One contract begat another, as always happens—but this time, it cost Indianapolis millions. The Colts were deep in talks with Vontae Davis in the days before free agency when word came down from Green Bay that cornerback Sam Shields signed a huge four-year, $39 million deal. That sent waves around the league, particularly at a time when so many teams were trying to get cornerback deals done. The Colts were in the $7-million-a-year neighborhood when Shields signed. To get the deal done and keep the valuable Davis in the fold, Indianapolis had to push the money up, up, up … until it was right where Shields’ was. Davis agreed just around the time the free-agent period opened.
Lots of adjustments will be made in the NFL over the next few months, as teams figure new rosters and try to do more free-agent deals. San Francisco’s secondary could have four different starters from the Super Bowl 13 months ago. Atlanta shored up its two weakest points—the offensive and defensive lines, by signing six linemen, two and offense and four on defense. Oakland flipped 40 percent of its starting offensive line.
It’s tough to spend a billion dollars in half a day, but the NFL proved it can be done. And the walls in the league office are still standing. The game will survive. And flourish, apparently.
Giants to host Shelley Smith
Posted by Josh Alper on March 12, 2014
The Giants got the ball rolling in free agency by signing guard Geoff Schwartz on Tuesday, but they aren’t done looking for ways to upgrade an offensive line that was an abject failure last season.
Adam Caplan of ESPN reports that the team will have guard Shelley Smith in for a visit on Wednesday. They are also expected to visit with kick returner Jacoby Jones a day after signing running back Rashad Jennings to further help what owner John Mara called a “broken” offense.
Smith spent the last two years with the Rams, starting eight times while playing in 25 games. The 2010 sixth-round pick started his career with the Texans, but never saw any regular season action until he moved to St. Louis.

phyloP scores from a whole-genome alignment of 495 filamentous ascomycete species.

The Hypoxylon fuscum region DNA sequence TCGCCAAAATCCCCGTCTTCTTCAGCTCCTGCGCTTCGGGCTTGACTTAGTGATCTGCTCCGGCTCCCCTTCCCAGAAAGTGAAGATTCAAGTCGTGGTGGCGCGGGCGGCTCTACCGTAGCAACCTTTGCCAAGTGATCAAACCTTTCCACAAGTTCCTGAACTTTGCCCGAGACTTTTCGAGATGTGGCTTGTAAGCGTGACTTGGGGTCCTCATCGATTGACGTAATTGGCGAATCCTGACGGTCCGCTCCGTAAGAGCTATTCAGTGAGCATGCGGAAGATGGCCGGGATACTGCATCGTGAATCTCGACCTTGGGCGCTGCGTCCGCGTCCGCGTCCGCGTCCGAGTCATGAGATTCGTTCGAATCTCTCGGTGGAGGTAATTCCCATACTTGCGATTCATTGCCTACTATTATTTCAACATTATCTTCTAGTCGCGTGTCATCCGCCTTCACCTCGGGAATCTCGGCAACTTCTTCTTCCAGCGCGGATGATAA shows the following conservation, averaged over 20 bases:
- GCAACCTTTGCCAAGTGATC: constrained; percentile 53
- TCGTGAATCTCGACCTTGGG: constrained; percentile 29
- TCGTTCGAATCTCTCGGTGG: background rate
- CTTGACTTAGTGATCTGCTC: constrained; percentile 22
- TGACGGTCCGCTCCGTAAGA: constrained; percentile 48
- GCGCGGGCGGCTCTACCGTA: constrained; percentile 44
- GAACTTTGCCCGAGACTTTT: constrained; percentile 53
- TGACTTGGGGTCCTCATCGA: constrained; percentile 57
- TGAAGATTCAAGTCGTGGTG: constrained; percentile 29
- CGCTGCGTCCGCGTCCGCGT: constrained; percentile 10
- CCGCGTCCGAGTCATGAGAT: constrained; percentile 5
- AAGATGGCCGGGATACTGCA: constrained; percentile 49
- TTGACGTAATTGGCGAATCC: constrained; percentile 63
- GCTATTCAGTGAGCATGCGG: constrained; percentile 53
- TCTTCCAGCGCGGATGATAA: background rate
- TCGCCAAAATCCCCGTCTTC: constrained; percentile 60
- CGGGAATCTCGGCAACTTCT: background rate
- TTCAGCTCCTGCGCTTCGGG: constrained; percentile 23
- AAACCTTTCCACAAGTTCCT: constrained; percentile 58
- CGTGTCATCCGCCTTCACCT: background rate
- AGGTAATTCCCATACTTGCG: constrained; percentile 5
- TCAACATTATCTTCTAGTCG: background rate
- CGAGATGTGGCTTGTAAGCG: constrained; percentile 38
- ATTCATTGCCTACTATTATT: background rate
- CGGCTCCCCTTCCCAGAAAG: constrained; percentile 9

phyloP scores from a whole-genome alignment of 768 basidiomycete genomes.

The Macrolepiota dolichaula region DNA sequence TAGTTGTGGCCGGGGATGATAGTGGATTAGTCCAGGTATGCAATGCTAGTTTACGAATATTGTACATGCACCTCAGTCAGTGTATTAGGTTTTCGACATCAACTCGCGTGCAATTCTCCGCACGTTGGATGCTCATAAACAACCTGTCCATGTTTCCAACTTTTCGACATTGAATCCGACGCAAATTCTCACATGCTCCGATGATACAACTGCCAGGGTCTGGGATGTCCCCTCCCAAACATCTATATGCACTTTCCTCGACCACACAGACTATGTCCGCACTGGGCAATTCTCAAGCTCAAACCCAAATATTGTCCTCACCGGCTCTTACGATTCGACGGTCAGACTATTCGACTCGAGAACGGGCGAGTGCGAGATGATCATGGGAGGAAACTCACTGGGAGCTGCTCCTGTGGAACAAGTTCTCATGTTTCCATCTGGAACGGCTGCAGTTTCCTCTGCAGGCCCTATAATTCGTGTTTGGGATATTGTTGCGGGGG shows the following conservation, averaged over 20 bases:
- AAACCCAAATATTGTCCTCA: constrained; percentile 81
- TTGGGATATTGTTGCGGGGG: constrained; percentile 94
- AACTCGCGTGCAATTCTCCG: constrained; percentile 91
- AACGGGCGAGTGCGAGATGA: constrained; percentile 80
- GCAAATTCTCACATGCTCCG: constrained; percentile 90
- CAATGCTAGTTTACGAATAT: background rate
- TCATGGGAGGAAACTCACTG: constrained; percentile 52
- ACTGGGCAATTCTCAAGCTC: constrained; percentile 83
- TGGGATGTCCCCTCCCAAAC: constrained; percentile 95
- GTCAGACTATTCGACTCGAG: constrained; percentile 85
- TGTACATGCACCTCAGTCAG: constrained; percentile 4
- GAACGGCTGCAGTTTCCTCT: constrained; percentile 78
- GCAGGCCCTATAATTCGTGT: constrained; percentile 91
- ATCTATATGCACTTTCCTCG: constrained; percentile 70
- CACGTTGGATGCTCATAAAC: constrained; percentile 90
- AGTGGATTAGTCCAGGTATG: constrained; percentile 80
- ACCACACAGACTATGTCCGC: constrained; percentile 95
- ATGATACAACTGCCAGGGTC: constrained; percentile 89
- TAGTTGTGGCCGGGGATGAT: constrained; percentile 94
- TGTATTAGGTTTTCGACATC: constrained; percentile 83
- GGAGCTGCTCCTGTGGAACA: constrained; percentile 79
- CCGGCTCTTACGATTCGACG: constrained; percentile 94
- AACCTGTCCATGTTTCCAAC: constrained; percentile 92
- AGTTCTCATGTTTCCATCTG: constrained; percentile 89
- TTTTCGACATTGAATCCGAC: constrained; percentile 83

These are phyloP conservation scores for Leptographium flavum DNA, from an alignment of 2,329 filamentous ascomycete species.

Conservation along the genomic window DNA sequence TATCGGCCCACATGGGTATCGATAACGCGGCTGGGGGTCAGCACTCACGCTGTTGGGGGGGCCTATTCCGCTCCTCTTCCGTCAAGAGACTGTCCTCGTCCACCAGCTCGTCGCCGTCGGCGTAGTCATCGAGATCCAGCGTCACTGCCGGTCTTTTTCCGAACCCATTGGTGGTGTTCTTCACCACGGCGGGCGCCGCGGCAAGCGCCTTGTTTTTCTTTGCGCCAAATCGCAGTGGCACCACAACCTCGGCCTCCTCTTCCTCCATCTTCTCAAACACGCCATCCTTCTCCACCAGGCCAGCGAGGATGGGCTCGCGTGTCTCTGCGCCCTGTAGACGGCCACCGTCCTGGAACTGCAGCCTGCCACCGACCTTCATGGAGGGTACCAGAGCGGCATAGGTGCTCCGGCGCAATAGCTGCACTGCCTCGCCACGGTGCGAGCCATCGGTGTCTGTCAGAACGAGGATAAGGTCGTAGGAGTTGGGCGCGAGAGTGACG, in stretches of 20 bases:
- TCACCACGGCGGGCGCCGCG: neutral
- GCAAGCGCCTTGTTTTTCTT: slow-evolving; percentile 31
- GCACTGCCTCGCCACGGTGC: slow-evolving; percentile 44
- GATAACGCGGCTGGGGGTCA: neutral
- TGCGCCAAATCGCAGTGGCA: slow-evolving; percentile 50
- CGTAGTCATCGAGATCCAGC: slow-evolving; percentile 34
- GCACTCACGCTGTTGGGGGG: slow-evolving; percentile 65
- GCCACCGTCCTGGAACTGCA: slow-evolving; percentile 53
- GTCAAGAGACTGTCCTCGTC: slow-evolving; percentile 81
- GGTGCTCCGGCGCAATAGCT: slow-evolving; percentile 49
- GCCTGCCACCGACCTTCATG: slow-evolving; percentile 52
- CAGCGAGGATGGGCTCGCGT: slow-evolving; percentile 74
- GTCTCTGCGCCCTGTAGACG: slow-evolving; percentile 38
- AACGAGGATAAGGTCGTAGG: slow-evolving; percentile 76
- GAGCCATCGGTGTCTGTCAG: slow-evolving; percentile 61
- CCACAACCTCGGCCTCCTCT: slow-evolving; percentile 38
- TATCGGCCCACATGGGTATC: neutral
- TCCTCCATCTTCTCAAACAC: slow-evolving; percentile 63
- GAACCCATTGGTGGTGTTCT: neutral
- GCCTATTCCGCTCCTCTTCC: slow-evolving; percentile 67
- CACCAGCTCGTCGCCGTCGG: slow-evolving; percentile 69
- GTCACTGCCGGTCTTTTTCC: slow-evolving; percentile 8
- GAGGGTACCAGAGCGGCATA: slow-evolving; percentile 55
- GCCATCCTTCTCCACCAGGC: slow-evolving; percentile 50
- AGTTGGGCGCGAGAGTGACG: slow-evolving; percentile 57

With Schwartz in the fold and Chris Snee taking a pay cut, Smith is likely ticketed for a depth role. That’s not insignificant given the fact that Snee is coming off of hip surgery and Smith could be an option to start in the future as Snee is close to the end of the line.
[Photo credit: StLouisRams.com]
The free-agent frenzy is just getting started
Posted by Mike Florio on March 12, 2014
Some call the start of the new league year Christmas. It’s actually more like an extended Hanukkah.
While many of the big presents get opened on the first day, the process continues for days if not weeks, with players watching and waiting and visiting and negotiating.
Sure, the big money evaporates quickly. But the players who haven’t gotten the contract they want must now try to strike the best deal they can. That could take some time.
Until then, you’ve got plenty of time to track the movements and anticipate the next ones. May we suggest our continuously updated PFT Free Agent Hot 100 list?
It’s our oft-imitated device for keeping tabs on the biggest names — and we’ll be adding to it the names of the men who weren’t free agents as of Tuesday at 3:59 p.m. ET, but who have become, or will become, free agents.
The Rams Falcons connection?
Its been rumored that the Falcons would select a pass rusher or a OL'er with their first selection.
First UFA day they went out and signed four Ol'ers.
Jon Asamoah (Signed multi-year deal with ATL)
Falcons re-signed C Joe Hawley to a two-year, $6.5 million contract.
Falcons signed G/T Gabe Carimi.
Mike Johnson (Re-signed one-year deal with ATL)